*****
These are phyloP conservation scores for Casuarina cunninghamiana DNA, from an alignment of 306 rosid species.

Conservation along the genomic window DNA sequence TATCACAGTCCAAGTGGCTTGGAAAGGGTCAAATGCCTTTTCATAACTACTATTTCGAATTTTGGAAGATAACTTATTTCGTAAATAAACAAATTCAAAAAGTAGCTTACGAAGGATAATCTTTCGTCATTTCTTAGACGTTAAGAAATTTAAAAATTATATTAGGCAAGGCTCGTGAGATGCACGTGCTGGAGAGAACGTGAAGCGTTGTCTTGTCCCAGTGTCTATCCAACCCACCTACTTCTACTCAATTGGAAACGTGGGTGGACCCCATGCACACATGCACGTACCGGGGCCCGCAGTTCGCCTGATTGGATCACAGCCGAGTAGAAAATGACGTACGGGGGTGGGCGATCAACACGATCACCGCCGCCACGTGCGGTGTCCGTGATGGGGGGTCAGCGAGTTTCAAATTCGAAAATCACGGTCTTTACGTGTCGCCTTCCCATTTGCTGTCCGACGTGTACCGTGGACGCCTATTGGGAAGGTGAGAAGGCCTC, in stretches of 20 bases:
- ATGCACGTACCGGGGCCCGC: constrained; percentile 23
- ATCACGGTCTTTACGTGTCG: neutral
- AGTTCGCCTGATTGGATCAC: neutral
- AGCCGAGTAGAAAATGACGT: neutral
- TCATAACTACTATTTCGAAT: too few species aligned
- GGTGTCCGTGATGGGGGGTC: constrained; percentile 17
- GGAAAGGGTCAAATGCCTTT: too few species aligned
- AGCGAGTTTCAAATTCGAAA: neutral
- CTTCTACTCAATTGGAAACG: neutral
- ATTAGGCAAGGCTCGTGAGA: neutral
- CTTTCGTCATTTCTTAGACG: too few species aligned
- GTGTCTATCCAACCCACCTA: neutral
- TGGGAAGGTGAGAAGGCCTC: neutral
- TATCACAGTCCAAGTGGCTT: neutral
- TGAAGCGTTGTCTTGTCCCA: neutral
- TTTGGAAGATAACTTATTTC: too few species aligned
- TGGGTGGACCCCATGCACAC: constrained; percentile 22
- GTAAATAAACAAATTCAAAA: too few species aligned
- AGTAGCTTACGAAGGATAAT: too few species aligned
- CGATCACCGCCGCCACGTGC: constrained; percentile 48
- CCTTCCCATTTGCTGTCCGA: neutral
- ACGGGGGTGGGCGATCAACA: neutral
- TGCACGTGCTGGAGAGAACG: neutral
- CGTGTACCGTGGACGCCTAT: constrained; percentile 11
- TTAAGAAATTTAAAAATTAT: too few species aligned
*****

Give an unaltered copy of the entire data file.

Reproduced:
These are phyloP conservation scores for Casuarina cunninghamiana DNA, from an alignment of 306 rosid species.

Conservation along the genomic window DNA sequence TATCACAGTCCAAGTGGCTTGGAAAGGGTCAAATGCCTTTTCATAACTACTATTTCGAATTTTGGAAGATAACTTATTTCGTAAATAAACAAATTCAAAAAGTAGCTTACGAAGGATAATCTTTCGTCATTTCTTAGACGTTAAGAAATTTAAAAATTATATTAGGCAAGGCTCGTGAGATGCACGTGCTGGAGAGAACGTGAAGCGTTGTCTTGTCCCAGTGTCTATCCAACCCACCTACTTCTACTCAATTGGAAACGTGGGTGGACCCCATGCACACATGCACGTACCGGGGCCCGCAGTTCGCCTGATTGGATCACAGCCGAGTAGAAAATGACGTACGGGGGTGGGCGATCAACACGATCACCGCCGCCACGTGCGGTGTCCGTGATGGGGGGTCAGCGAGTTTCAAATTCGAAAATCACGGTCTTTACGTGTCGCCTTCCCATTTGCTGTCCGACGTGTACCGTGGACGCCTATTGGGAAGGTGAGAAGGCCTC, in stretches of 20 bases:
- ATGCACGTACCGGGGCCCGC: constrained; percentile 23
- ATCACGGTCTTTACGTGTCG: neutral
- AGTTCGCCTGATTGGATCAC: neutral
- AGCCGAGTAGAAAATGACGT: neutral
- TCATAACTACTATTTCGAAT: too few species aligned
- GGTGTCCGTGATGGGGGGTC: constrained; percentile 17
- GGAAAGGGTCAAATGCCTTT: too few species aligned
- AGCGAGTTTCAAATTCGAAA: neutral
- CTTCTACTCAATTGGAAACG: neutral
- ATTAGGCAAGGCTCGTGAGA: neutral
- CTTTCGTCATTTCTTAGACG: too few species aligned
- GTGTCTATCCAACCCACCTA: neutral
- TGGGAAGGTGAGAAGGCCTC: neutral
- TATCACAGTCCAAGTGGCTT: neutral
- TGAAGCGTTGTCTTGTCCCA: neutral
- TTTGGAAGATAACTTATTTC: too few species aligned
- TGGGTGGACCCCATGCACAC: constrained; percentile 22
- GTAAATAAACAAATTCAAAA: too few species aligned
- AGTAGCTTACGAAGGATAAT: too few species aligned
- CGATCACCGCCGCCACGTGC: constrained; percentile 48
- CCTTCCCATTTGCTGTCCGA: neutral
- ACGGGGGTGGGCGATCAACA: neutral
- TGCACGTGCTGGAGAGAACG: neutral
- CGTGTACCGTGGACGCCTAT: constrained; percentile 11
- TTAAGAAATTTAAAAATTAT: too few species aligned